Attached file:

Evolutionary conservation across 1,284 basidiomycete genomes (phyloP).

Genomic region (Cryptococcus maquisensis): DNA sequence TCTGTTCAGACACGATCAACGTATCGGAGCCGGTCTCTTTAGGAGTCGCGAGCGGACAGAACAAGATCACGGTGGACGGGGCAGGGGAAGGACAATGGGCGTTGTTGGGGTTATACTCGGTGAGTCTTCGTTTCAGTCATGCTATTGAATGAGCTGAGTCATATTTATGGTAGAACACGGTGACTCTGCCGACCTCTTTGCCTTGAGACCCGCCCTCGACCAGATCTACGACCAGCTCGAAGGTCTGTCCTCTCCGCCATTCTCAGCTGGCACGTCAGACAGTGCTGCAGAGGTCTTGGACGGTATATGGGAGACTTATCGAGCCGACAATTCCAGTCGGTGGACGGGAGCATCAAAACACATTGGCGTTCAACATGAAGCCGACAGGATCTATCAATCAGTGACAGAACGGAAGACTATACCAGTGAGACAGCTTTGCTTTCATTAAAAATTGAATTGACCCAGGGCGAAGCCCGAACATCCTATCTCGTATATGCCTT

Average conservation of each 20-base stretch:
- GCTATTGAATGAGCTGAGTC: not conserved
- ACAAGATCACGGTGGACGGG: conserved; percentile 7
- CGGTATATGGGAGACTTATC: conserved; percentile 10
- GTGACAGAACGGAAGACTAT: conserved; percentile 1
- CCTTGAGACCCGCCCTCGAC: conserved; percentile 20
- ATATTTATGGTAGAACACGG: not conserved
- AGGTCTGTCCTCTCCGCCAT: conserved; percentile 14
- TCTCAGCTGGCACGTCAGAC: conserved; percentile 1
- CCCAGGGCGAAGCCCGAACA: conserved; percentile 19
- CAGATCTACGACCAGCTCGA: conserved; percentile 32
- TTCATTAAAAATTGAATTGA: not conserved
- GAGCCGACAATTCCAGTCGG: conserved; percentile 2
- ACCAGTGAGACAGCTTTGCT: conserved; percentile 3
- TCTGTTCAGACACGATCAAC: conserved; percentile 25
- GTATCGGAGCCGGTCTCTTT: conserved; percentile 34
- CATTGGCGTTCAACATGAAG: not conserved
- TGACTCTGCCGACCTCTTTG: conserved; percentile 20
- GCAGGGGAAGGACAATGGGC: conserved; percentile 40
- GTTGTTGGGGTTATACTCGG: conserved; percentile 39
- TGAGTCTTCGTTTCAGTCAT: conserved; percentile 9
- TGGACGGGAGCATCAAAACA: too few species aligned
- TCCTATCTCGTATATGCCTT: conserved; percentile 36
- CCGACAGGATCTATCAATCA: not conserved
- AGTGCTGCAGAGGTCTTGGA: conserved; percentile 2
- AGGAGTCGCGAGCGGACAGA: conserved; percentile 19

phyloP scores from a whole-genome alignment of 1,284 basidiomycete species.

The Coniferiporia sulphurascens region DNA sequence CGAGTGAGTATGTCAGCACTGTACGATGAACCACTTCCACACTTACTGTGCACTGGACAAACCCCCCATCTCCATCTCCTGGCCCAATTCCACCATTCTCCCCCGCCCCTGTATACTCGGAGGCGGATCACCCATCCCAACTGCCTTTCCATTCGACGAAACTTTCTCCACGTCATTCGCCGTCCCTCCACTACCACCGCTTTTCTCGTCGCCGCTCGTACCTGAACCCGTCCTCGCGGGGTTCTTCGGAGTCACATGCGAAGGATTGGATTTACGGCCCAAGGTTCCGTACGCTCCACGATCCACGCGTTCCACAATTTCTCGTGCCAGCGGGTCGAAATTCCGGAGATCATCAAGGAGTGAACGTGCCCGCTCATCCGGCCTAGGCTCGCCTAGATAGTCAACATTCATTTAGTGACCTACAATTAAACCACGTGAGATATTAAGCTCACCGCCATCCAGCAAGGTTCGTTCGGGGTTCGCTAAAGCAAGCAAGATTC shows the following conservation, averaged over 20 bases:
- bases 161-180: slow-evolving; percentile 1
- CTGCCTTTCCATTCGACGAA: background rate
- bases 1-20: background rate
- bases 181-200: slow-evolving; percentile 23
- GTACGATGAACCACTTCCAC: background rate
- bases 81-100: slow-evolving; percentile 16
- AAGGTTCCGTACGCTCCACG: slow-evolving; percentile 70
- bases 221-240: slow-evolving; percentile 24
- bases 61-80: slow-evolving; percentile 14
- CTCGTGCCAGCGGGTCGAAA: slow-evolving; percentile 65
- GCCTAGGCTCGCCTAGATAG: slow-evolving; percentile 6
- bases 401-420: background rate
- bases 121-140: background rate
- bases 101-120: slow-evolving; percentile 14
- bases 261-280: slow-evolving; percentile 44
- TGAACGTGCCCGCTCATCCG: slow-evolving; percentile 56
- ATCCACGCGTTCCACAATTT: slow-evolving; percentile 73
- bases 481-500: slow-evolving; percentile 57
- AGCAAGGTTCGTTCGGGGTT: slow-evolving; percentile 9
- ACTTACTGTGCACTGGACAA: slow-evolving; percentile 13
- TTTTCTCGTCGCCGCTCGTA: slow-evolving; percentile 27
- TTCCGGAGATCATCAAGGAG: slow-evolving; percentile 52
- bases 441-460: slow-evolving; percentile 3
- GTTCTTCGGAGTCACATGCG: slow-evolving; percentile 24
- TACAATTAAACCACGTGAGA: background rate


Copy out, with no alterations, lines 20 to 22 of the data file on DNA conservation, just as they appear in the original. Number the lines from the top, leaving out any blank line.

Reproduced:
- TGACTCTGCCGACCTCTTTG: conserved; percentile 20
- GCAGGGGAAGGACAATGGGC: conserved; percentile 40
- GTTGTTGGGGTTATACTCGG: conserved; percentile 39